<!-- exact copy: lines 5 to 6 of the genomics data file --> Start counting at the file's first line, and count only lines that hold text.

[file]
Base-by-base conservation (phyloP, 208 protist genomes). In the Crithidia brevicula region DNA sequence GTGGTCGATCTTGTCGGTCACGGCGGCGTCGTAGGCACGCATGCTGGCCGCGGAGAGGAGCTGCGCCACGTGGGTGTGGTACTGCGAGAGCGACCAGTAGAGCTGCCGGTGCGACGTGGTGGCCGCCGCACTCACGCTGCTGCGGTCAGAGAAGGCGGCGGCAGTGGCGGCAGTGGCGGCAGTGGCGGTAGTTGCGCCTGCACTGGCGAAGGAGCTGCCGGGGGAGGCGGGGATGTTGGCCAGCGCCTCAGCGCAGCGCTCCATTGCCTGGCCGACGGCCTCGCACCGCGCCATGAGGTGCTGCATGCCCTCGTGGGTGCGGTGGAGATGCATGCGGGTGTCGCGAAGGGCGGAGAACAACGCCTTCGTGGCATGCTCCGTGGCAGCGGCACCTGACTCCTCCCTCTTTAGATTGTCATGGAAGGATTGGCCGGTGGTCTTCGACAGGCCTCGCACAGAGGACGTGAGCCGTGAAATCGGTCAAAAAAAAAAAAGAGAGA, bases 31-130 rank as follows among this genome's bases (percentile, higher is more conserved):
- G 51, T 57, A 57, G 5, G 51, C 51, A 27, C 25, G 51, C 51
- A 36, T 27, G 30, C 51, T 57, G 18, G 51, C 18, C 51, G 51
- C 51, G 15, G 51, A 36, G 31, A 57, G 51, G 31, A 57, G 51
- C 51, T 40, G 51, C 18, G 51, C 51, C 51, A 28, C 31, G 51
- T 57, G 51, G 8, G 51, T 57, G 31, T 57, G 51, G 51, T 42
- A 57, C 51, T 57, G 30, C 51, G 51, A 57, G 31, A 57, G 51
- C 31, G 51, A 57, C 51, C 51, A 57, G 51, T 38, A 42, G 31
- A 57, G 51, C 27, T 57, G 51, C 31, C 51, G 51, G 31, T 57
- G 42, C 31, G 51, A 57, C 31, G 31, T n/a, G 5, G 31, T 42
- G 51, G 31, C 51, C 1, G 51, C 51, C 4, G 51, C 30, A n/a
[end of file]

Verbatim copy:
- C 51, T 40, G 51, C 18, G 51, C 51, C 51, A 28, C 31, G 51
- T 57, G 51, G 8, G 51, T 57, G 31, T 57, G 51, G 51, T 42